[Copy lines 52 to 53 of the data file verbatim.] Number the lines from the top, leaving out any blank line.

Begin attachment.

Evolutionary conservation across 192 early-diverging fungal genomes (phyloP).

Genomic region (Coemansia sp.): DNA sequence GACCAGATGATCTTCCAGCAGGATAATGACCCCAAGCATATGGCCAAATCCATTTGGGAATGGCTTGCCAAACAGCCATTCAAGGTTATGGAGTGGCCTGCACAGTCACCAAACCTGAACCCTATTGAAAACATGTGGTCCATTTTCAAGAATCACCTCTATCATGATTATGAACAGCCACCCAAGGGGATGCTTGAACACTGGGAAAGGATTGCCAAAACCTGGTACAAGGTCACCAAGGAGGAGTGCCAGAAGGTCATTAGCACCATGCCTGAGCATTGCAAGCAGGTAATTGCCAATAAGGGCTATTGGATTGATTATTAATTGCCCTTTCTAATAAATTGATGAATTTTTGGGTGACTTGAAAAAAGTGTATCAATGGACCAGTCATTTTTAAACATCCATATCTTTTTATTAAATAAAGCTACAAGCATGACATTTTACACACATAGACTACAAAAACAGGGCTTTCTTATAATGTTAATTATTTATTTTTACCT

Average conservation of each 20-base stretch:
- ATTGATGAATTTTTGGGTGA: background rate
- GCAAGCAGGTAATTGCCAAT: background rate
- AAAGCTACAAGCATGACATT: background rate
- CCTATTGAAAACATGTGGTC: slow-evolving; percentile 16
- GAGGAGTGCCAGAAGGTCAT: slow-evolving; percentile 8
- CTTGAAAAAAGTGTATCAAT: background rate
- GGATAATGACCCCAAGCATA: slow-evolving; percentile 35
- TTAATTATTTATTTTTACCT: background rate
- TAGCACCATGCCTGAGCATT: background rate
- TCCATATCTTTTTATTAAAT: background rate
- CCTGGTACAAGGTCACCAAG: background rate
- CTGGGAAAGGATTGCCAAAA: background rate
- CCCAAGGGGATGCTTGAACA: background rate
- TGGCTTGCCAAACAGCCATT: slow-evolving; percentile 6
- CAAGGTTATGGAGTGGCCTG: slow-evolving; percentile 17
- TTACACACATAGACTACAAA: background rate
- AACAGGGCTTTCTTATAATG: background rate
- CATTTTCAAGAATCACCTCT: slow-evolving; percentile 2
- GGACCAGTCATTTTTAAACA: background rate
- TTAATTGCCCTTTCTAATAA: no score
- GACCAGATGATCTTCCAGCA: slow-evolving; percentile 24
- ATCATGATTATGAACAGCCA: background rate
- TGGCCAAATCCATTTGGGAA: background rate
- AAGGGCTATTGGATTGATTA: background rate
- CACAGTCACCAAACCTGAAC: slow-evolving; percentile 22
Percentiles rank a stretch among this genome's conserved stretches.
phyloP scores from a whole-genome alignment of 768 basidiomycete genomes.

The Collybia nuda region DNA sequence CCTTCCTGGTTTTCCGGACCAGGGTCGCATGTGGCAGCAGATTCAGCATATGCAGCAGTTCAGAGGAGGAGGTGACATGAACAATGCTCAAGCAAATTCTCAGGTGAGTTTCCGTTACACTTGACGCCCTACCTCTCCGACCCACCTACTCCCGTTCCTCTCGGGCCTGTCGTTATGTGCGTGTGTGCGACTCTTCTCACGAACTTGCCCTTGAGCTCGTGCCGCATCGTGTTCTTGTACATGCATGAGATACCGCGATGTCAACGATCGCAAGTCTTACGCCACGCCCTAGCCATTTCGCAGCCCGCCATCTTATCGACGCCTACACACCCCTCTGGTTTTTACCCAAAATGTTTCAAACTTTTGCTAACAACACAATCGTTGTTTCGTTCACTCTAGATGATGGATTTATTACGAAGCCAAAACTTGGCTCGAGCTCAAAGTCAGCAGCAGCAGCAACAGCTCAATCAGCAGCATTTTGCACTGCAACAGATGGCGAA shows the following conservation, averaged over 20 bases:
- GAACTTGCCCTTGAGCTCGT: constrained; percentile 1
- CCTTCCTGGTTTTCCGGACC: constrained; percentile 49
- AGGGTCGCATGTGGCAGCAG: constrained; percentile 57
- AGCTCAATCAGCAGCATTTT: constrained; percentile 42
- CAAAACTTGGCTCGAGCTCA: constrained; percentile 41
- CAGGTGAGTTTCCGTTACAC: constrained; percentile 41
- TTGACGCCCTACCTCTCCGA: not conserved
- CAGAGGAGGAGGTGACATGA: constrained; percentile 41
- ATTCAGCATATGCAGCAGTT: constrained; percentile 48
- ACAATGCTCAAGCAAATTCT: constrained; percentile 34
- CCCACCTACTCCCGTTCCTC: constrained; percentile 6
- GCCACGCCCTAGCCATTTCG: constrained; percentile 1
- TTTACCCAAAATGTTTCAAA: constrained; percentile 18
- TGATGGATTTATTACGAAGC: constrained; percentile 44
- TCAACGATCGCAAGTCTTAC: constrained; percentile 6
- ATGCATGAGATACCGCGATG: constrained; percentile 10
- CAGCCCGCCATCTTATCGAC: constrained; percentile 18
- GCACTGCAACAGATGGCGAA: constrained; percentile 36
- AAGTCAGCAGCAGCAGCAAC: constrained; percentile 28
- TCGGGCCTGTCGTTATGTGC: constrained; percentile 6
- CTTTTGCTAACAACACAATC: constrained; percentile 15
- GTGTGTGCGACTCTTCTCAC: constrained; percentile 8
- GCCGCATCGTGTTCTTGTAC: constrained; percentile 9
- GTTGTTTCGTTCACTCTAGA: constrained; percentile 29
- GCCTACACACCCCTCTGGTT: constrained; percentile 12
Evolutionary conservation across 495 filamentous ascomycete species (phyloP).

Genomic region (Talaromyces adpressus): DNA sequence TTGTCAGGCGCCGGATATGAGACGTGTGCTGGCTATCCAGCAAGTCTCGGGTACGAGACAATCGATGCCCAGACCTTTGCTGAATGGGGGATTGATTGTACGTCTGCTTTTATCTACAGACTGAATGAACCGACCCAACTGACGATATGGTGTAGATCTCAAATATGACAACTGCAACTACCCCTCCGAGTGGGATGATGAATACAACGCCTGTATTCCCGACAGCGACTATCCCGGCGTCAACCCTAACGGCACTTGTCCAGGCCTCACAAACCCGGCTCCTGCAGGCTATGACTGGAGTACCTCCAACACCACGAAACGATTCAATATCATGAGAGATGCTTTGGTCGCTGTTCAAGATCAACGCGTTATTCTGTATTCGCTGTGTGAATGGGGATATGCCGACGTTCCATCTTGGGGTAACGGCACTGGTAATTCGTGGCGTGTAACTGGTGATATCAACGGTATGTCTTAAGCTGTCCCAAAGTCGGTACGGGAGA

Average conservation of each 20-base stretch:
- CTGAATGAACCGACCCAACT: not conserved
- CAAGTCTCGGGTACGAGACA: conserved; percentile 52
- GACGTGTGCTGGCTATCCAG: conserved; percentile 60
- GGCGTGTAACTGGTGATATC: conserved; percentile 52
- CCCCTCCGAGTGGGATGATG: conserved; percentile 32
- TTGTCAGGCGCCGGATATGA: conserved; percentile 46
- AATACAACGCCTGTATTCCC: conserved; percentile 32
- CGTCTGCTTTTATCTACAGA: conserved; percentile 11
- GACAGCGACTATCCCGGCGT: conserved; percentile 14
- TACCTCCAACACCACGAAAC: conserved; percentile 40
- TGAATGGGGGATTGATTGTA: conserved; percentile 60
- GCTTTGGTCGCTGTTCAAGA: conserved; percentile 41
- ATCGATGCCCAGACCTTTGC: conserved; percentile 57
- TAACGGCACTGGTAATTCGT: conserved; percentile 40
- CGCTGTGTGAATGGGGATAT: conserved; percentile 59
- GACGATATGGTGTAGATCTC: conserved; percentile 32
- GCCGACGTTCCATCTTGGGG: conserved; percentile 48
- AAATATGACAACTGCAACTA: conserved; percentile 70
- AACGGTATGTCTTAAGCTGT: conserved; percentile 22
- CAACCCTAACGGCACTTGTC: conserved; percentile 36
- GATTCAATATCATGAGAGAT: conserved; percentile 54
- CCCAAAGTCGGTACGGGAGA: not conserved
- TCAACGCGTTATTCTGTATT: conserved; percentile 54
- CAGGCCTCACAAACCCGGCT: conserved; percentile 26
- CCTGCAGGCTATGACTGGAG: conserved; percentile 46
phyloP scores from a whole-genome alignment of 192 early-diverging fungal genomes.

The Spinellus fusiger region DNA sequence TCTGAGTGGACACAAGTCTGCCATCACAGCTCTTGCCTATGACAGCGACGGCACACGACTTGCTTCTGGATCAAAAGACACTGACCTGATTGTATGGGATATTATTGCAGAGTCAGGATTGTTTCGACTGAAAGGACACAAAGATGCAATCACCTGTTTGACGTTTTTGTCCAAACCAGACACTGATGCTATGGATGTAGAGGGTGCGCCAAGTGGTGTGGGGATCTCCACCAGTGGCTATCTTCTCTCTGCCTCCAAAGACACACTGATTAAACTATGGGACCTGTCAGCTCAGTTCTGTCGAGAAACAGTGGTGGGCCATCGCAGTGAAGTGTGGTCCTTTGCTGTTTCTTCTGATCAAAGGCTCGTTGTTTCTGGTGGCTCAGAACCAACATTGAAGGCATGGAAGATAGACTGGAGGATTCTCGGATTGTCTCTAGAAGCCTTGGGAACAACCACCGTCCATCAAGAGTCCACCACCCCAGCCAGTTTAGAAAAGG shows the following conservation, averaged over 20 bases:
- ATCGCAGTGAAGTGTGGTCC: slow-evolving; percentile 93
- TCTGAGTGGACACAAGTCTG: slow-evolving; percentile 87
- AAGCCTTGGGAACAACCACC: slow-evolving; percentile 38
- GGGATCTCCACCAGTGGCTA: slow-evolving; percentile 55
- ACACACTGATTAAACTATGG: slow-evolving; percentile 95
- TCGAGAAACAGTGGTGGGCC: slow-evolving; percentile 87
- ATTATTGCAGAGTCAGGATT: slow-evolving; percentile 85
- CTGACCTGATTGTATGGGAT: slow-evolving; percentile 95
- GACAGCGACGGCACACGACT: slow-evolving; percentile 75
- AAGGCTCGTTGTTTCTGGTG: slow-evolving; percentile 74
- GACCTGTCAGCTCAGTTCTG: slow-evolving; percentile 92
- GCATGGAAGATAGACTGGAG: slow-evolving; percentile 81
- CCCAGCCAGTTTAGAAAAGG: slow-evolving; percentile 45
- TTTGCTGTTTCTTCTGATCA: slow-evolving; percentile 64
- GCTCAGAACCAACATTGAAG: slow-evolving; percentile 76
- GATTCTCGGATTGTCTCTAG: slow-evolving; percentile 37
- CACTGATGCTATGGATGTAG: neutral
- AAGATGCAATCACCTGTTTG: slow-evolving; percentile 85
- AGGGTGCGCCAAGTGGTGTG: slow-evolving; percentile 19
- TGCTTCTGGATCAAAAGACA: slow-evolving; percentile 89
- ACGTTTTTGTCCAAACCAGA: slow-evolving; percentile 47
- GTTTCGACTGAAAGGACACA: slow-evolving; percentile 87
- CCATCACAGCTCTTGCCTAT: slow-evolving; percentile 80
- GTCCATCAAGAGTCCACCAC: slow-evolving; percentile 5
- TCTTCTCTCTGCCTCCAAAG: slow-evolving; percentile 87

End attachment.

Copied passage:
- CTTTTGCTAACAACACAATC: constrained; percentile 15
- GTGTGTGCGACTCTTCTCAC: constrained; percentile 8